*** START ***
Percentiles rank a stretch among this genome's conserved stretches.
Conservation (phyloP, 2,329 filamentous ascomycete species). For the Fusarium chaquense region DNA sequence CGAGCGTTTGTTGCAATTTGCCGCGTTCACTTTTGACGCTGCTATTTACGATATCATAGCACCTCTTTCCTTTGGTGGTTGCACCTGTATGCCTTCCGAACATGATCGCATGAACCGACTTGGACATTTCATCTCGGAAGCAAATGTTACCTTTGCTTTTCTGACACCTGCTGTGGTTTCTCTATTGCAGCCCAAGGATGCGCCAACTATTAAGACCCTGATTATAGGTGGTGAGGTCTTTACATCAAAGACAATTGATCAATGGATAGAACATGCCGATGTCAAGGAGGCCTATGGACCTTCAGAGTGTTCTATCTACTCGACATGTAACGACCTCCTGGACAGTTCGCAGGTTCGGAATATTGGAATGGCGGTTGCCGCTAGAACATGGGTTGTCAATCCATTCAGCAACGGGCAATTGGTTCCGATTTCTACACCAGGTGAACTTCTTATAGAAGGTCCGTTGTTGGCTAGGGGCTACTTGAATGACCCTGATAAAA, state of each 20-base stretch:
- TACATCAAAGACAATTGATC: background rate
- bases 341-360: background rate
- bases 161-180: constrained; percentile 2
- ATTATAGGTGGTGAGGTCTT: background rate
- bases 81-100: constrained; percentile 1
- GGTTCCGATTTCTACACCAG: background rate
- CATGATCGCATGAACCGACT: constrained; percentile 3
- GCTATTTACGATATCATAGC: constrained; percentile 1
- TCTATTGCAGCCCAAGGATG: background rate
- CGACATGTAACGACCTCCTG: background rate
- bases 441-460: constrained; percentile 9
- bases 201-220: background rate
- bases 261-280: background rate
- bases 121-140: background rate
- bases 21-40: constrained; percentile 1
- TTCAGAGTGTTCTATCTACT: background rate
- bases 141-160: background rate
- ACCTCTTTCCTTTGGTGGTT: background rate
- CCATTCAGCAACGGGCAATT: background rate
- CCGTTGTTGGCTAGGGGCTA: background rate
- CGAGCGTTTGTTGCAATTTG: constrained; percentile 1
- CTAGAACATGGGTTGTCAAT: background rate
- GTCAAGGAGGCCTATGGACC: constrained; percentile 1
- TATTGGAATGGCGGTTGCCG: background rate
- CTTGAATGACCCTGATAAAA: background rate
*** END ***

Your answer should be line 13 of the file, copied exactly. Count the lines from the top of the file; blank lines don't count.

- bases 441-460: constrained; percentile 9